“My dad has run this conference for 31 years. I was five years old when it started. My entire life I have been brought up to hear these writers … there is no question to me that what people write can change the world. We have an obligation to be part of that,” said Sarah Vause, an English professor at Weber State University.

Weber State University will host the National Undergraduate Literature Conference, or NULC, March 31 through April 2.

Sarah Vause said, “We will have roughly 150 undergraduate students from all over the United States come to Weber State University to present their original work.”

This is the only literature conference for undergraduates in the country.

NULC has been held at WSU for the past 31 years and has hosted nationally-known authors from Ray Bradbury to Kurt Vonnegut.

This year’s event will feature Douglas Blackmon and Kay Ryan who are both Pulitzer Prize winning authors.

The featured authors will speak about topics including current social issues.

While speaking of Blackmon’s research of slavery, Sarah Vause said, “Currently, we have huge issues with race in our country. That was an issue at the beginning of our country and we’re still talking about it. I think that Blackmon offers some really important insights as to why we’re in the situation we are in today based on the past.”

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NULC’s beginnings offered a unique opportunity for undergraduate students that weren’t previously possible.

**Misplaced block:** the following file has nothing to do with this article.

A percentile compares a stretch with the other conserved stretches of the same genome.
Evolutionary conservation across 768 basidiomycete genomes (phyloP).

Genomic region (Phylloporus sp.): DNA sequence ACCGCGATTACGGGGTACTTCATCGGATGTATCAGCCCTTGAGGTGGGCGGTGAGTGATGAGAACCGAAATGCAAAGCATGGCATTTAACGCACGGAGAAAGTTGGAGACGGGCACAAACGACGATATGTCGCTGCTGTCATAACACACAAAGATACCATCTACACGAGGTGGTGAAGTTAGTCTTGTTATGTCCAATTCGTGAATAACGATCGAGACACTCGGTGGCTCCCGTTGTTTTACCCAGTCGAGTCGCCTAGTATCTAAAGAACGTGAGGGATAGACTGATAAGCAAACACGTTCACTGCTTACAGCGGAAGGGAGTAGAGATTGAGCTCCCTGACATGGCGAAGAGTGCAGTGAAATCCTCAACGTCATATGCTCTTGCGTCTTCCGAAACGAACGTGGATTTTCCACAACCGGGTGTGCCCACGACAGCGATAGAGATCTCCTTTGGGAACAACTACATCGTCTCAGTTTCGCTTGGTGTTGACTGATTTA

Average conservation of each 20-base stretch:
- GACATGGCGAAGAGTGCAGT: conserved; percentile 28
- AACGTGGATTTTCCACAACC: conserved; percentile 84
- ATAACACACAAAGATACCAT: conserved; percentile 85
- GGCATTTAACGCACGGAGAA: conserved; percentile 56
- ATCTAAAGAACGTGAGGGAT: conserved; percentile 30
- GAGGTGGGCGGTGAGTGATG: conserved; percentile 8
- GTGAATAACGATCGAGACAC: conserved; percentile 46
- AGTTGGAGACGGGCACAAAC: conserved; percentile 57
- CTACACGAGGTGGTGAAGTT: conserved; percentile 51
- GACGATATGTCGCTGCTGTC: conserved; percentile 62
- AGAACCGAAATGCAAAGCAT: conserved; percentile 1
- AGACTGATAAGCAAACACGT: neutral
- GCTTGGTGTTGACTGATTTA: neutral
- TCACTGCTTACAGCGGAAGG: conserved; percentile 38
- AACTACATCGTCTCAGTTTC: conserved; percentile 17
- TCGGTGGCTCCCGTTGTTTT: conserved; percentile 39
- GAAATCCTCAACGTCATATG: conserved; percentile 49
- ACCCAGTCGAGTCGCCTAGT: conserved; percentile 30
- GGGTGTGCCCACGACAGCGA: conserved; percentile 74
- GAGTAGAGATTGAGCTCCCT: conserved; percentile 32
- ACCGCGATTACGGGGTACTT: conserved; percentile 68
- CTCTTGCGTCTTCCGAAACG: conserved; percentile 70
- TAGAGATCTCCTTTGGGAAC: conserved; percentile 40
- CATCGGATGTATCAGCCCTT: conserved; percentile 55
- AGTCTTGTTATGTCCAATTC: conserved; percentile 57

Dr. Mikel Vause started the conference with the intention of seeing how “Our students stacked up against other college students.”

The conference began as a statewide event for undergraduates. Mikel Vause said, “Right after we announced it, then Idaho wanted to be part of it. Then, it became a Western conference. Then, it became national. It went from being just in Utah to being a national conference in about 20 minutes.”

The three-day event is full of free activities open to the public including a screening of the PBS documentary based off Blackmon’s book, “Slavery by Another Name.”

Dr. Jan Hamer, adviser to Weber’s literary magazine “Metaphor,” is overseeing the open mic night held during the conference.

“The open mic is a social opportunity to get together with the people that come in and give them a chance to share their work in an informal setting,” she said.

Participation at the open mic night is not essential for attendance. Anyone can come and listen.

“You get to hear work that is really experimental … It’s a very informal setting. You get a performance atmosphere too. It’s not just reading it off the page, it comes to life when the writer gets a chance to speak it,” Hamer said.

English classes held in Elizabeth Hall will be cancelled on Friday so that conference attendees can hold sessions in those respective classrooms.

The open mic session will be held Friday from 7 to 9 p.m. on the second floor of the Good Company Theatre, located at 260 Historic 25th Street in Ogden.

All other activities, times and locations for the conference can be found on WSU’s website.

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